“The Eyes of America Are Turned Toward the Pacific Coast”: Part 3 of the Los Angeles Times Annual Midwinter Number, 3 January 1928

by Paul R. Spitzzeri

Excepting the Los Angeles Chamber of Commerce, there was probably no bigger booster or avid advocate for the Angel City and its environs than the Los Angeles Times. Established at the end of 1881, several years before the Boom of the Eighties burst forth, the paper, under the leadership of Harrison Gray Otis and then his son-in-law Harry Chandler became a remarkably powerful voice for growth, including the “open shop” concept of non-unionization as well as a virtually untrammeled development of the material, along with human, resources of the region for expansion.

For much of the 1920s, greater Los Angeles was in another of its many booms and the Times could be relied upon to throw its considerable weight towards promotion of the area with one of its most illustrative methods being the issuance of the “Annual Midwinter Number.” Published at or near the first of each year, these multi-part special sections were filled with purple prose, abundant statistics and numerous photographs as they promoted several major aspects of local, as well as statewide and Pacific Coast, elements.

For this post, we highlight, from the Museum’s collection, part 3 of the Midwinter Number issued on 3 January 1928 (a previous post here focused on part 4) with its theme being “Western Initiative” and a subheading proclaiming “America Sees the Pacific.” Typical of the verbiage found in these publications, the opening lines of a coastal tour read:

The eyes of America are turned toward the Pacific Coast. To see adequately all there is to see here would require the greater part of a lifetime. Thanks to the perfection of air travel, however, it is possible to get a broad conception of the accomplishments of western initiative upon this stage so nobly built by Nature, in a 24-hour flight, passing the principal cities by daylight.

It is hard to overestimate the importance of aviation, along with radio and sound film technology, as part of 1920s life and this aerial photo tour of the coast began at Rockwell Field in San Diego and one hour later the traveler was “in sought of Los Angeles Harbor and Long Beach.” The second image in the travelogue is of the Port of Los Angeles with 25 locations identified and listed in the expansive man-made facility that, a half-century earlier, was incredibly primitive and crude by comparison. Image #3 shows Long Beach, which boasted nearly 150,000 residents after incredible growth in recent years.

Within a half-hour, the craft passed downtown Los Angeles and Hollywood and photos four and five show the expansive downtown section with its commercial core of large commercial buildings and, at the upper right, the nearly completed City Hall, as well as Hollywood, which, as noted, “was nothing but farm land in 1895,” but over three decades later was the center of the incredibly expanding motion picture industry and was one of the representations of “the miracles of western initiative.”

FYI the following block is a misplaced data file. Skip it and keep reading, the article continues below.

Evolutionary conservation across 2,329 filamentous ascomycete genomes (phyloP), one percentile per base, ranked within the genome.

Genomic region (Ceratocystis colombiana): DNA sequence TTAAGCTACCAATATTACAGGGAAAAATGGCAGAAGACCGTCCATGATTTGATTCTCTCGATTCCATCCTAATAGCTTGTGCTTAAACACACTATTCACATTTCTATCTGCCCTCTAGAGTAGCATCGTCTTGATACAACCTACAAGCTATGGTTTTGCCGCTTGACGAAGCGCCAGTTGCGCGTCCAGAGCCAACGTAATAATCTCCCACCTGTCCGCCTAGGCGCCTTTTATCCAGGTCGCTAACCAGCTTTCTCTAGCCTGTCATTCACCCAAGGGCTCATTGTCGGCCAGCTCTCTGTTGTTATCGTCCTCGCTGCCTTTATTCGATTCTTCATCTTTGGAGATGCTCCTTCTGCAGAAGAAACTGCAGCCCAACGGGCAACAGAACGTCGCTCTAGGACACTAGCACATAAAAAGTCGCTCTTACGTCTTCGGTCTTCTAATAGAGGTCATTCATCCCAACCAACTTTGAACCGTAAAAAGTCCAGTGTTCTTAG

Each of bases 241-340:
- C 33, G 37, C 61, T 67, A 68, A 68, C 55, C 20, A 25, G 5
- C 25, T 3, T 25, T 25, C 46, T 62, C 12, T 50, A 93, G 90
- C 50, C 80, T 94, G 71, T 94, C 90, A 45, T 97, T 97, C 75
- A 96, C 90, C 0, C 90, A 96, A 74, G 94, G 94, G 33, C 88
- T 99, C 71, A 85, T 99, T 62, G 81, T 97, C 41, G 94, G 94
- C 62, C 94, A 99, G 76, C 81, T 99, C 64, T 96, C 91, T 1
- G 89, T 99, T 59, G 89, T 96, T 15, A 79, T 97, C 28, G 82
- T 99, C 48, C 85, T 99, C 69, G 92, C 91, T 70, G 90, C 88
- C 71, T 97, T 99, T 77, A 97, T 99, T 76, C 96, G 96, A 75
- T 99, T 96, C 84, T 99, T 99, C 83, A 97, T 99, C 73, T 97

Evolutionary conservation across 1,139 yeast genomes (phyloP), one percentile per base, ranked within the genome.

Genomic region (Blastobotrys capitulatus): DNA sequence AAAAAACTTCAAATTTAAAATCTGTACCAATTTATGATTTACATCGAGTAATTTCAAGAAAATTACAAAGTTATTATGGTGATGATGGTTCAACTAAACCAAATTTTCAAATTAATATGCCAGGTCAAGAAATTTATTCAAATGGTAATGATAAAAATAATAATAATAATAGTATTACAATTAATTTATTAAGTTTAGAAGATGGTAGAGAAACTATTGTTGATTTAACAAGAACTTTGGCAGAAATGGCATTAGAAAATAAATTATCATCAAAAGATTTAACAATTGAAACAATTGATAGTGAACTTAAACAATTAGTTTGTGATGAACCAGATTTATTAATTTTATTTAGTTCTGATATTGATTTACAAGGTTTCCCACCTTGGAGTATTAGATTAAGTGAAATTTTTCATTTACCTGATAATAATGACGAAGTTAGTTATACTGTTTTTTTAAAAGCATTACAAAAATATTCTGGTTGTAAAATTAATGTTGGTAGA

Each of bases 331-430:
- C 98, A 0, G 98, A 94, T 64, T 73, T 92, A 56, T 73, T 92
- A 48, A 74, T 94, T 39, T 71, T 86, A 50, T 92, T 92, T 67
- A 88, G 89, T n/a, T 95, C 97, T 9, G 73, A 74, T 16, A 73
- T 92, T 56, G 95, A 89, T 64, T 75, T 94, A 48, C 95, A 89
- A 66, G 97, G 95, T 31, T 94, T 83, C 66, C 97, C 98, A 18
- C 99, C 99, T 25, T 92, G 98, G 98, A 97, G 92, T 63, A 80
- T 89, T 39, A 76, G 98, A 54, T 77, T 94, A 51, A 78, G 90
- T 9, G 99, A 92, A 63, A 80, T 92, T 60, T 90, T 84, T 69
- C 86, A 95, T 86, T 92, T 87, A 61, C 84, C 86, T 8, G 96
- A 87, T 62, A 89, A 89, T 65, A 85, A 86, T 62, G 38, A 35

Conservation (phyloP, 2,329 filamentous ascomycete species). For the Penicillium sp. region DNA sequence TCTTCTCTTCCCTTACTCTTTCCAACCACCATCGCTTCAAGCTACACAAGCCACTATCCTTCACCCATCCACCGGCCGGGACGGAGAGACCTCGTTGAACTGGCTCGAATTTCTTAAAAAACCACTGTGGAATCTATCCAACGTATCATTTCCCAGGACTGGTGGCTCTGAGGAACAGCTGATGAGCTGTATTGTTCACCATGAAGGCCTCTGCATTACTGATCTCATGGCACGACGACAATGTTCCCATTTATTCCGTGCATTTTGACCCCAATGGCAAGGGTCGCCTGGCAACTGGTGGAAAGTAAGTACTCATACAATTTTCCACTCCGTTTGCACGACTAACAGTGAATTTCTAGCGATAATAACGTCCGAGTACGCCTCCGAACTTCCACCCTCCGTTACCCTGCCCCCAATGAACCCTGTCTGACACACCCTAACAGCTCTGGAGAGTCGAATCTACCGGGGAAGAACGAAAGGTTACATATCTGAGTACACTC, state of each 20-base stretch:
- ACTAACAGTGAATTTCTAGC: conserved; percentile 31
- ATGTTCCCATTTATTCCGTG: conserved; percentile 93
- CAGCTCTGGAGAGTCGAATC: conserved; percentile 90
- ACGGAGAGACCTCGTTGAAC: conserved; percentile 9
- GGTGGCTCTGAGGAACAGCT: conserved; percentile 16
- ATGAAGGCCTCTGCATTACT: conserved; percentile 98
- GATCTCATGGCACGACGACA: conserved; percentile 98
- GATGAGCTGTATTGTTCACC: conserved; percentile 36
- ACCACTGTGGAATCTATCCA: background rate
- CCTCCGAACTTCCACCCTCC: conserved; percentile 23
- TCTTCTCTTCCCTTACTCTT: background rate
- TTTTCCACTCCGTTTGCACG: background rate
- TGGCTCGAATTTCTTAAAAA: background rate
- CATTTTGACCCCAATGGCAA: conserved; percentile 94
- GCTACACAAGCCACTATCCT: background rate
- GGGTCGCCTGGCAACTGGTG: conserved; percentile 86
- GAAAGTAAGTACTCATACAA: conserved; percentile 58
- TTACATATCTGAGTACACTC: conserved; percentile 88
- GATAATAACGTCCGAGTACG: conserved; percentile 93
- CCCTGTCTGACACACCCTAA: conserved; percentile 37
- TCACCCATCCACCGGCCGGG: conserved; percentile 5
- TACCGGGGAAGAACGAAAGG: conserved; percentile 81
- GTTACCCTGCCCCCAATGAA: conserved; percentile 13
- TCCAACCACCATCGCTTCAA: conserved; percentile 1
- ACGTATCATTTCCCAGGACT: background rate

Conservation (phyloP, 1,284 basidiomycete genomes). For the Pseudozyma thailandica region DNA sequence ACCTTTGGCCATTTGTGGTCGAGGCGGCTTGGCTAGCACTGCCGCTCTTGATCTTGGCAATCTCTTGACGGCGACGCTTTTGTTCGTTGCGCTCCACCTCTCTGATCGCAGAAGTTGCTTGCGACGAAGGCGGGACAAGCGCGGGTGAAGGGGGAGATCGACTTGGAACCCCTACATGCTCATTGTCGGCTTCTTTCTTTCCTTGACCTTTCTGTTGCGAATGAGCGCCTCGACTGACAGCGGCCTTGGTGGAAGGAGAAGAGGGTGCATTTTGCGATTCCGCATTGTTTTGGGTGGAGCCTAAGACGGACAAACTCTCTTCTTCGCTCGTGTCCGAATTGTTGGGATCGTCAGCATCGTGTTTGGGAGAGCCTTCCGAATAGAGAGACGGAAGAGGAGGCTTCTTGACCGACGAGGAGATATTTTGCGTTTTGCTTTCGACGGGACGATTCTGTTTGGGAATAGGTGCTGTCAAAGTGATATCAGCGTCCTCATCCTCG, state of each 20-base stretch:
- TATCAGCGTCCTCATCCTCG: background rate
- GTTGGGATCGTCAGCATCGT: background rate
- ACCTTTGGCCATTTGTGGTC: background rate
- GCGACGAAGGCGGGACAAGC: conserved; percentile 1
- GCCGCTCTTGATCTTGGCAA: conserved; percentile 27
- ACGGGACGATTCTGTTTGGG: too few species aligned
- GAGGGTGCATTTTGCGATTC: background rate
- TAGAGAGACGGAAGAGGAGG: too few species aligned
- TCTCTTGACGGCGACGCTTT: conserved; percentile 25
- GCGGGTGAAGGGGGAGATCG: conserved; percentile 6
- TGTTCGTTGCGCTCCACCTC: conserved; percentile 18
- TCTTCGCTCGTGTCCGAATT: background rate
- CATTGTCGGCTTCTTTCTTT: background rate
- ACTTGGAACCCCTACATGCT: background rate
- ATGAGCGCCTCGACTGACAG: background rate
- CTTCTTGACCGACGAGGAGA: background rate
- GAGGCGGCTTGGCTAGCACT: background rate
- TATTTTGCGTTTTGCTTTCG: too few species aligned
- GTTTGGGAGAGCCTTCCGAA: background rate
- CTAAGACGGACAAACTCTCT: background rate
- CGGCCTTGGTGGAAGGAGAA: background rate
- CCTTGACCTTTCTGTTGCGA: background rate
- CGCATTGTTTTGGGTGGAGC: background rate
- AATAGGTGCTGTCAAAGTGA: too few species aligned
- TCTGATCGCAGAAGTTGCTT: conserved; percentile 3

The rest of the trip went through Santa Barbara, Fresno, San Francisco, Oakland, Sacramento, Portland, Olympia/Tacoma and Seattle, where, in all cases, the emphasis was on the rapid developments of each of these metropolises. Naturally, all, in their varied ways and means, represented accomplishments and miracles of “western initiative.”

The next section was labeled “Civic Pride” and included such notable developments as the civic center of Spokane, San Francisco’s sprawling city hall, the famous Astoria column, and the Parliament Grounds at Victoria, British Columbia. A page, however, is dedicated to Los Angeles City Hall and it was stated,

Los Angeles, grown in but a few years to be metropolis of the West, has been among the last to express itself thus in a manner commensurate with its destiny. The towers of yesterday . . . the old Court House and the Hall of Records, are overtopped by the new City Hall, foredooming to the rag-bag of past dreams as the city comes into its own—the marketing, industrial, and shipping center of the West.

That “old” court house was, in fact, not even three decades old, while the Hall of Records hadn’t even reached its 17th birthday yet! It was added that a state building and “the Union Depot, for which the citizens have already noted,” this being Union Station, not completed until 1939, and other structures would be erected and many old ones razed.